By Enterprise staff | From Page: A4

Dillard, McNamara appointed to state ag board

By Special to The Enterprise | From Page: A4

 
NAMI meets for potluck, discussion on March 4

By Special to The Enterprise | From Page: A4

Davis Media Access: Updates from D.C. and closer to home

By Autumn Labbe-Renault | From Page: A5

 
UC Davis students join international campaign

By Enterprise staff | From Page: A6

UCD Center for Pain Medicine receives highest recognition

By Special to The Enterprise | From Page: A6

 
Wolk to chair Senate wine committee

By Special to The Enterprise | From Page: A7

.

Forum

The Keystone veto: You want jobs? Try this

By Special to The Enterprise | From Page: B4

 
A single vote really does count

By Tom Elias | From Page: B4

Anything goes? Not really

By Letters to the Editor | From Page: B4

 
Headlights on, please!

By Letters to the Editor | From Page: B4

Lady Devils are truly a team

By Letters to the Editor | From Page: B4

 
Tom Meyer cartoon

By Debbie Davis | From Page: B4

New couple needs boundaries

By Creators Syndicate | From Page: B5

 
.

Sports

Familiar face leads Davis badminton into new era

By Evan Ream | From Page: B1 | Gallery

 
UCD basketball teams enter pressure-packed final 2 weeks

By Bruce Gallaudet | From Page: B1 | Gallery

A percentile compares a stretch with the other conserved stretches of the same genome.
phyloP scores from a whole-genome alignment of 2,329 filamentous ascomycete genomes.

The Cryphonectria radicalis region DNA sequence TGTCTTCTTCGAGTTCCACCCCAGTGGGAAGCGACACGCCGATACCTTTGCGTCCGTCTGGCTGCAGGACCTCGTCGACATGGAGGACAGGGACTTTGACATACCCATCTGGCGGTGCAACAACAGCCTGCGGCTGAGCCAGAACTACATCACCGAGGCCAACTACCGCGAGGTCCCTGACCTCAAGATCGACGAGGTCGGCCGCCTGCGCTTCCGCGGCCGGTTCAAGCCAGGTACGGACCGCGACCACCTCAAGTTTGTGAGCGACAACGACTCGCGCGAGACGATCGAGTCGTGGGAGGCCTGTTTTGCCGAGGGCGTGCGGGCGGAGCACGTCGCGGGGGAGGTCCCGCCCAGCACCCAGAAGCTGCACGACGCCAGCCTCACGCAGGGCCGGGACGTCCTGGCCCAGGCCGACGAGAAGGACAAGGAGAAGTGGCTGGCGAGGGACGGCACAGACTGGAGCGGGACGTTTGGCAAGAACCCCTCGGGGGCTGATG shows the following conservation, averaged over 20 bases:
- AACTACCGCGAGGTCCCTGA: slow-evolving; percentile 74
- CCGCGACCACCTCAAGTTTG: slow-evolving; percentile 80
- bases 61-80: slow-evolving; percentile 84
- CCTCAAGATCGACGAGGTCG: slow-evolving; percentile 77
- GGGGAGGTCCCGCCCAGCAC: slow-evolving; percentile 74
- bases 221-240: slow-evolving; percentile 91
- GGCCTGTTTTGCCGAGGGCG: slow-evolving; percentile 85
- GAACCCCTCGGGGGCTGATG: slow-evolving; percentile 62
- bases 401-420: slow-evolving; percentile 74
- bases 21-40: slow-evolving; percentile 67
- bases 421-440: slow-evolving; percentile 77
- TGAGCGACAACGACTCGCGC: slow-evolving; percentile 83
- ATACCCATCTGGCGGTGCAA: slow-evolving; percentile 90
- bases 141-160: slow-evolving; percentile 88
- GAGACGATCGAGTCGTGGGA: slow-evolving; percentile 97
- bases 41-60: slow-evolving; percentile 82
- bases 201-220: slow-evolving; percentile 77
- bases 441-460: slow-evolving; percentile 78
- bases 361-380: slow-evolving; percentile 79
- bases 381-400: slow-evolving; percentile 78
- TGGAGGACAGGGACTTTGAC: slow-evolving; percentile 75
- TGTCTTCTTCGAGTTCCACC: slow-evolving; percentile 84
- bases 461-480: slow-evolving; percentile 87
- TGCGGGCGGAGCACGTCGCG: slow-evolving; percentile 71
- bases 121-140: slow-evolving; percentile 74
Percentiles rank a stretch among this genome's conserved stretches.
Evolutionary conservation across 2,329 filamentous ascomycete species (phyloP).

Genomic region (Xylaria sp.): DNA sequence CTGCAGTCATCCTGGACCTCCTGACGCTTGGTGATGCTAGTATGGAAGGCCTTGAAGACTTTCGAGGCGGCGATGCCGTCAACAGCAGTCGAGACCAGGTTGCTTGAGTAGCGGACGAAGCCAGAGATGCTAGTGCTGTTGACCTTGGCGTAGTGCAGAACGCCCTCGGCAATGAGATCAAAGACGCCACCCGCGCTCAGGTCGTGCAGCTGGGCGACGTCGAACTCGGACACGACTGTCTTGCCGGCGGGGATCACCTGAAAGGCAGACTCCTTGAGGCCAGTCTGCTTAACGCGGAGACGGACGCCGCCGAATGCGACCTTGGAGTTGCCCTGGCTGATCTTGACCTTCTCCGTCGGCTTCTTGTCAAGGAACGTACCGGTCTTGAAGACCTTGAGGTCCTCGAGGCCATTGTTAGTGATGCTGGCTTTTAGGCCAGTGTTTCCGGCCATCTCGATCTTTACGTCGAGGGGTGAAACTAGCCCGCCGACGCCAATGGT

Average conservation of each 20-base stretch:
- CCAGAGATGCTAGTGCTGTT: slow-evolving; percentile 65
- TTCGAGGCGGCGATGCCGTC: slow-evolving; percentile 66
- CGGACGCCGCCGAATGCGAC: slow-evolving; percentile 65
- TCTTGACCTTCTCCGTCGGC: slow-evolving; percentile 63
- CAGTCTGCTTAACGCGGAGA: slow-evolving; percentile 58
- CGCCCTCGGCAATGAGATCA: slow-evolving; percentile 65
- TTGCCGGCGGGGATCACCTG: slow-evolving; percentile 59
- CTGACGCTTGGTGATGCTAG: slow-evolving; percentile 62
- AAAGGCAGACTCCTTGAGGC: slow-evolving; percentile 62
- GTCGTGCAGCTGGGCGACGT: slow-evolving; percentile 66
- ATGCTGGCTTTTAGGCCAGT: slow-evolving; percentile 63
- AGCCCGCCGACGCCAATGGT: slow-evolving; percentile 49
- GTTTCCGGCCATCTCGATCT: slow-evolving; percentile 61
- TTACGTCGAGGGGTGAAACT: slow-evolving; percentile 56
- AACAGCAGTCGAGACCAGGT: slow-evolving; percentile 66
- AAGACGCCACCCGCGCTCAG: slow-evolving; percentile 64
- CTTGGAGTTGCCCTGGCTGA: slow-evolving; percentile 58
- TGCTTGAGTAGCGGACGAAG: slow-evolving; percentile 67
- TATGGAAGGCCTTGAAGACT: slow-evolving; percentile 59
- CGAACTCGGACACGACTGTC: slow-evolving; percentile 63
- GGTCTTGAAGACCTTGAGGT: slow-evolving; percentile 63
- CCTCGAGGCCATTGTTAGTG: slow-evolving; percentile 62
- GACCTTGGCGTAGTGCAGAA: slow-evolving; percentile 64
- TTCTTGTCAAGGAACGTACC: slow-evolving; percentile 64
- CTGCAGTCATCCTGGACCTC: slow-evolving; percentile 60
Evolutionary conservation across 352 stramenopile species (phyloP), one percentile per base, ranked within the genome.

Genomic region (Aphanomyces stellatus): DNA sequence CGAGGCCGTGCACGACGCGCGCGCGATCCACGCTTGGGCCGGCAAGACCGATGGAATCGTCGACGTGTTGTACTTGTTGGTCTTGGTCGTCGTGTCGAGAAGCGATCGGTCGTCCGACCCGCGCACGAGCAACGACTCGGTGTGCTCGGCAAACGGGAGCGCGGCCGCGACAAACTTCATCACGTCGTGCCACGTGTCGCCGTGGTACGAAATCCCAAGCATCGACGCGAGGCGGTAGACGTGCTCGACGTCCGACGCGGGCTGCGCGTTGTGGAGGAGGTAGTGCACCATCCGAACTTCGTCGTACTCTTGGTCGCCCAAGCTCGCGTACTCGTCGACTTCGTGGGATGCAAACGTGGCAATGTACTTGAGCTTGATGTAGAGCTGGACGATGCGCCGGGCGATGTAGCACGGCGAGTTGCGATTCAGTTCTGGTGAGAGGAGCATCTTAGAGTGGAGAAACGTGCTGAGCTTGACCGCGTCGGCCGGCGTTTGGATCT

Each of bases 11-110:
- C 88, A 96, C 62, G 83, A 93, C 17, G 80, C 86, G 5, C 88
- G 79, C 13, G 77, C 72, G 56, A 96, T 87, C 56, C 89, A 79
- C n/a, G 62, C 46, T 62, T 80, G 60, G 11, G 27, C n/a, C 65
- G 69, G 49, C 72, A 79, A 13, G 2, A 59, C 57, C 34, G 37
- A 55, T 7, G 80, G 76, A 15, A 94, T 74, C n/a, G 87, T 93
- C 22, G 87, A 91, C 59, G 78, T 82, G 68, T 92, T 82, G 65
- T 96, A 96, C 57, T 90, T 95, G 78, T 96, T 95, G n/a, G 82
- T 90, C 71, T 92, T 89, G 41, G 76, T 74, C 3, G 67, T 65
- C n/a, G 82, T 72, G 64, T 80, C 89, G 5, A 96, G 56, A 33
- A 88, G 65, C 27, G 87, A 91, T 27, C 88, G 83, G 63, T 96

DHS golfers seek to repeat past success in new Delta League

By Kellen Browning | From Page: B1 | Gallery

 
DHS girls host another playoff matchup Thursday night

By Enterprise staff | From Page: B1

Tired Aggies drop homestand finale, 4-2

By Bruce Gallaudet | From Page: B1 | Gallery

 
Youth roundup: Davis rugby girls play Clayton Valley tough

By Enterprise staff | From Page: B2 | Gallery

Kings grind it out against Grizzlies

By The Associated Press | From Page: B10

 
.

Features

What’s happening

By Anne Ternus-Bellamy | From Page: B3

 
College Corner: Is there such a thing as BOGO?

By Jennifer Borenstein | From Page: B3

Eastham takes top spot in photo contest

By Anne Ternus-Bellamy | From Page: B3

 
Da Vinci students bring on the Roaring ’20s

By Kellen Browning | From Page: B3 | Gallery

Name Droppers: Sperling gets leadership position

By Enterprise staff | From Page: A6

 
Citrus in your garden and in the news

By Don Shor | From Page: A10 | Gallery

 
.

Arts

 
‘Dia de los Cuentos’ a delight for young viewers, and old

By Bev Sykes | From Page: A8 | Gallery

DMTC announces ‘Wizard of Oz’ auditions

By Enterprise staff | From Page: A8

 
LaBute discusses his adaptation of Buchner’s ‘Woyzeck’

By Special to The Enterprise | From Page: A9

Free Range singers open season

By Special to The Enterprise | From Page: A9

 
Gallery hosts fundraiser Saturday

By Enterprise staff | From Page: A9

The Blue Mango show reception set for Saturday

By Enterprise staff | From Page: A9

 
Sundays at I-House season kicks off with two popular bands

By Special to The Enterprise | From Page: A9 | Gallery

American Bach Soloists revisit monumental St. Matthew Passion

By Enterprise staff | From Page: A9 | Gallery

 
Camp Shakespeare 2015 planned

By Enterprise staff | From Page: A9

.

Business

.

Obituaries

Vernon E. Burton

By Special to The Enterprise | From Page: A4

 
Robert Hugh McWherter

By Special to The Enterprise | From Page: A4

.

Comics

Comics: Thursday, February 26, 2015

By Creator | From Page: B8